National Cultural Policy only weeks away

We understand that the National Cultural Policy is now only weeks away, so we've written to Arts Minister Simon Crean again, this time in response to the media release from the Arts & Cultural Ministers' meeting on 30 March.

This was our last opportunity to comment prior to the NCP's release, so we've reproduced the text here, following correspondence with the Office for the Arts after my colleague, Tamara Winikoff, and I visited the department on behalf of ArtsPeak.

ArtsPeak has also written to the Minister, particularly emphasising the importance of the small to medium arts sector in Federal Budget considerations. The letter reads as follows:

National Cultural Policy

We were particularly heartened to note the support for implementation of the National Cultural Policy through development of an ‘arts accord’ over the next 12 months, ‘recognising that real change will be optimised through partnerships and collaboration’. We were pleased to see that details of this ‘accord’ will be articulated in the National Cultural Policy, and look forward to elaboration of this key policy position.

The Arts and Health

Also of particular interest was the development of a national approach to Arts and Health, and we look to participating in the Arts and Health Foundation’s forum at Parliament House on 27 June with Health Minister Tanya Plibersek MP.

Arts Education

We have been closely involved with ACARA in the development of the new Australian Curriculum: The Arts and can confirm ACARA’s commitment to wide consultation across all five art forms, despite extremely difficult timelines. We are therefore delighted to see that Ministers agreed to propose reconvening the arts and education working group to investigate and report on implementation of the curriculum. This is an extremely important agenda item for the National Advocates for Arts Education, as you would appreciate.

MPA Excellence Pool

We welcome the new MPA Excellence Pool that will benefit enormously from a national framework with cross-government support. However, while we recognise the great significance of the major performing arts companies, we must emphasise again that excellence is not confined to this sector, and make the case below for a similar Excellence Pool for the small to medium performing arts sector.


We strongly recommend a similar Excellence Pool for the small to medium performing arts sector, which has once again fallen behind sustainable levels of growth and development.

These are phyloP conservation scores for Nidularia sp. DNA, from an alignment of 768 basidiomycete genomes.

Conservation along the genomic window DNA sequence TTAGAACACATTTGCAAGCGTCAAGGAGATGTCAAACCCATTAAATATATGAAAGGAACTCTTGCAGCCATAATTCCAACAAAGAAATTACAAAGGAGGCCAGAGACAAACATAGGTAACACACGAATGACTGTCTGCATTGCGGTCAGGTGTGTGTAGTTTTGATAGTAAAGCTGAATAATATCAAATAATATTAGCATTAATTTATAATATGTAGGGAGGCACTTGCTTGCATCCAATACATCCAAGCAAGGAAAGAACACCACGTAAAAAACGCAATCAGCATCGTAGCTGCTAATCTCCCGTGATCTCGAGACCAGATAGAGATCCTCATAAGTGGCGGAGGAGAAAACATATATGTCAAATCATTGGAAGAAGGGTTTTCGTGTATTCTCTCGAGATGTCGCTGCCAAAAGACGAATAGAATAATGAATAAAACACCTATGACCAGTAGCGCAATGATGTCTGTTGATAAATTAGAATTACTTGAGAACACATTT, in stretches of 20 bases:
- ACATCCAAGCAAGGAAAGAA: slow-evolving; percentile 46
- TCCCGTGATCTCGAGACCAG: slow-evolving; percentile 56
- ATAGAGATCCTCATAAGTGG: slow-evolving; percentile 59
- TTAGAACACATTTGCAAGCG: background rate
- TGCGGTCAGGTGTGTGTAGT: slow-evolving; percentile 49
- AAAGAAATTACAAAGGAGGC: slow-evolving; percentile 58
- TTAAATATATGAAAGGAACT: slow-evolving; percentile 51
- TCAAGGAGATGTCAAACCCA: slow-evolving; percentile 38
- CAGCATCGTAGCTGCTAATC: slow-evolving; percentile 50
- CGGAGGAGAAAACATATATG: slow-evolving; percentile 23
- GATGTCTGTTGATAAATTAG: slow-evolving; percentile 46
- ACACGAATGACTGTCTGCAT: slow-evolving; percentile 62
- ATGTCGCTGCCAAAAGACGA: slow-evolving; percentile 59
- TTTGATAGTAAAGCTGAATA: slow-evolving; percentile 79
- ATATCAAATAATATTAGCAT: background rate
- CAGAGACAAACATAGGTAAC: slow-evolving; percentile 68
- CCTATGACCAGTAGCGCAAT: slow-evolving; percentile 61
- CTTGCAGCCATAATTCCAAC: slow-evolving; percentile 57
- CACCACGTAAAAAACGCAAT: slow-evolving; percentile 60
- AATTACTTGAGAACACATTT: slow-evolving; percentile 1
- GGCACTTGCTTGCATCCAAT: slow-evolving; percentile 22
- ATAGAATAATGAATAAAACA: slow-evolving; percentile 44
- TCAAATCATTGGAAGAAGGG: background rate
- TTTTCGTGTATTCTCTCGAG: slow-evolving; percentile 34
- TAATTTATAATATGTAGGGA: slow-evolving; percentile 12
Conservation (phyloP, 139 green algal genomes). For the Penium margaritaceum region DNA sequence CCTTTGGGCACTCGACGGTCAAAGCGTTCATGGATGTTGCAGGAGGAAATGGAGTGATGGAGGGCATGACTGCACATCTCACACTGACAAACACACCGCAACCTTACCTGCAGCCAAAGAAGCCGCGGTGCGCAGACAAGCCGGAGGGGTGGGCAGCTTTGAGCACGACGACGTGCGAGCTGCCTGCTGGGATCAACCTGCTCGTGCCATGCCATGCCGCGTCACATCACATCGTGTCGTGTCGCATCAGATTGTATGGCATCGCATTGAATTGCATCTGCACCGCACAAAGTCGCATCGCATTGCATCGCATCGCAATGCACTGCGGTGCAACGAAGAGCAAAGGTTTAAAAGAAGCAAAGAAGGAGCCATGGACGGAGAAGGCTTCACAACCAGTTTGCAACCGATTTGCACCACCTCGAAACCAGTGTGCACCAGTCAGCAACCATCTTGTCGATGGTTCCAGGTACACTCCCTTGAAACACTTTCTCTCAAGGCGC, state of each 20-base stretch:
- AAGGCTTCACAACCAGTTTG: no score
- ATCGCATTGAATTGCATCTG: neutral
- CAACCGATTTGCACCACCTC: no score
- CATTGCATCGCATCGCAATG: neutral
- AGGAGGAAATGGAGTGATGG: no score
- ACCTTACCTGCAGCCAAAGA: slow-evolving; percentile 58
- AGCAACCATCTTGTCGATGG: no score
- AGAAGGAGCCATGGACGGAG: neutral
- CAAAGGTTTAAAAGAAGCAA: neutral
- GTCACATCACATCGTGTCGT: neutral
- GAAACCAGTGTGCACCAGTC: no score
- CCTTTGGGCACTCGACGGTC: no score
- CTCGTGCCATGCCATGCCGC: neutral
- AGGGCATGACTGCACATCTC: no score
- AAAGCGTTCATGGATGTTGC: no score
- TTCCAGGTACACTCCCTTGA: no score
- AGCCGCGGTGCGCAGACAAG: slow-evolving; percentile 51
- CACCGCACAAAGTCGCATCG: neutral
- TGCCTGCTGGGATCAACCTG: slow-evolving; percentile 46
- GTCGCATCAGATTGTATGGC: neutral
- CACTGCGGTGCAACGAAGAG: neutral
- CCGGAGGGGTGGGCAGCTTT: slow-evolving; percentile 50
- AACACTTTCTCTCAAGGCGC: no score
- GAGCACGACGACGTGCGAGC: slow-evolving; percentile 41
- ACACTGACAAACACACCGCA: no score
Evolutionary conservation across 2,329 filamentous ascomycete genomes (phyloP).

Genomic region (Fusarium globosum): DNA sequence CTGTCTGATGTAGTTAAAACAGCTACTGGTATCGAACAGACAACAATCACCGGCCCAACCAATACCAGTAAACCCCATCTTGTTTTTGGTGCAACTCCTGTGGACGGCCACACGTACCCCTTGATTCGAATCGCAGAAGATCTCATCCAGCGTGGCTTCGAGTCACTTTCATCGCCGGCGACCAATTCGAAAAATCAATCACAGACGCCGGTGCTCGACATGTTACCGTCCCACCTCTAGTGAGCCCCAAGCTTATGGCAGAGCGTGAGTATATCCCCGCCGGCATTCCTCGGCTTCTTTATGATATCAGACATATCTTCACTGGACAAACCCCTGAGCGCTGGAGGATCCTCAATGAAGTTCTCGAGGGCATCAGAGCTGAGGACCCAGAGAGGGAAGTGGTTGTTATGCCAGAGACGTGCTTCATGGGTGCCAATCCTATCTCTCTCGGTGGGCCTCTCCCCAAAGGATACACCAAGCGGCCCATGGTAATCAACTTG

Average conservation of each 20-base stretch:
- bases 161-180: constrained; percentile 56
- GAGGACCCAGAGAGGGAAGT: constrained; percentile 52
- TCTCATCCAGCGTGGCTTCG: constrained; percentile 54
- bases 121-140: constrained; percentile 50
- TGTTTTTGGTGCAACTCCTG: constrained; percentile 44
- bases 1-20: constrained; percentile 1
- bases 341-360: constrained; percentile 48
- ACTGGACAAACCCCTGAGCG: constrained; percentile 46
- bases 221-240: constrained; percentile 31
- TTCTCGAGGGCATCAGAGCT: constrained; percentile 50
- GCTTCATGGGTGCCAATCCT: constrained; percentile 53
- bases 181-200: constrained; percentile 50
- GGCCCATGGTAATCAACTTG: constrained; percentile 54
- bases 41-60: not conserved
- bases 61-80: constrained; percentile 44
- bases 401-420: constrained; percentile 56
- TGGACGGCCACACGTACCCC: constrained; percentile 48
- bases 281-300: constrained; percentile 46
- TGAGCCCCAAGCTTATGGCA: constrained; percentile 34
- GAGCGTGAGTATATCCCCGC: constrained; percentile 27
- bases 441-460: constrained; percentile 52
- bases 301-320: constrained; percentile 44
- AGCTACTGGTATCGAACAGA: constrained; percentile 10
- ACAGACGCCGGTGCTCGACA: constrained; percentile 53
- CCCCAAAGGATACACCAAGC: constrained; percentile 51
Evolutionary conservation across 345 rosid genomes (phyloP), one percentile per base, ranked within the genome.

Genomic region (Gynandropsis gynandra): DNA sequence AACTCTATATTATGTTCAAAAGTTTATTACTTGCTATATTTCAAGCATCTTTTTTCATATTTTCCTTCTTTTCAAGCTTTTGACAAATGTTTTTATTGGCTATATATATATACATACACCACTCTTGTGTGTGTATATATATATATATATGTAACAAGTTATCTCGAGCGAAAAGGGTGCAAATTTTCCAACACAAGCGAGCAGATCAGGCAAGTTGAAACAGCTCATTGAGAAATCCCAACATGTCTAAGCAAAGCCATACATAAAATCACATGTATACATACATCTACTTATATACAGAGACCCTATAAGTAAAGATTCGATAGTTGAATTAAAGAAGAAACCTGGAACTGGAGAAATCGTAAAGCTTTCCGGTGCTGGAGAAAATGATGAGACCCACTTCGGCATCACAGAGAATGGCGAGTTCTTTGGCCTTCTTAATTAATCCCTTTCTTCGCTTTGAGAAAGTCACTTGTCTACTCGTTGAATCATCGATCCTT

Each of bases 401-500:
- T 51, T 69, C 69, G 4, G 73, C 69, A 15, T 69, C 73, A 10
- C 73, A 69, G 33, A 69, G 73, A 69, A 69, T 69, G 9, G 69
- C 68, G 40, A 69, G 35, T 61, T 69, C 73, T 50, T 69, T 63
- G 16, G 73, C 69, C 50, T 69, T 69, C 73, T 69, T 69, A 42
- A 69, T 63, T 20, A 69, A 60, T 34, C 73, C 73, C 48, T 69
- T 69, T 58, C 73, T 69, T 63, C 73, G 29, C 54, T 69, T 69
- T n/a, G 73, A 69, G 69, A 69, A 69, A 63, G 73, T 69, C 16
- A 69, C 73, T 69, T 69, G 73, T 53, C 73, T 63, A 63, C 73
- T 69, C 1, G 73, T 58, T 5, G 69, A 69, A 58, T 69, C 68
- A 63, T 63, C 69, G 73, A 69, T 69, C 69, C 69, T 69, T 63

The small to medium performing arts sector is the engine room of the performing arts, providing research and development, cutting edge experimentation and training for our great choreographers, composers and artists as they progress through their careers. It challenges audiences and promotes Australia’s international reputation for innovation and creativity.

However, it is also the sector that is least well supported through sustained operational funding for vital infrastructure, despite increases in funding to the Australia Council over the years for programs and projects that deliver specific government priorities. For example, while there is much new and welcome funding for emerging artists, those more established artists trying to run companies and projects are often left without adequate operational funding, and exist at not much above the poverty line.

In framing the new National Cultural Policy, we hope that these significant shortfalls in funding will be taken into account, and that at least some of the issues affecting small to medium performing arts companies and projects will be addressed through a long-term vision that has real dollars identified in the forward Estimates.

We strongly encourage you to take this important issue to the next meeting of Arts and Cultural Ministers, and seek their support for an ‘Excellence Pool’ for small to medium performing arts organisations. We emphasise that this should also take account of excellence in the independent performing and visual arts sectors which fall into this category.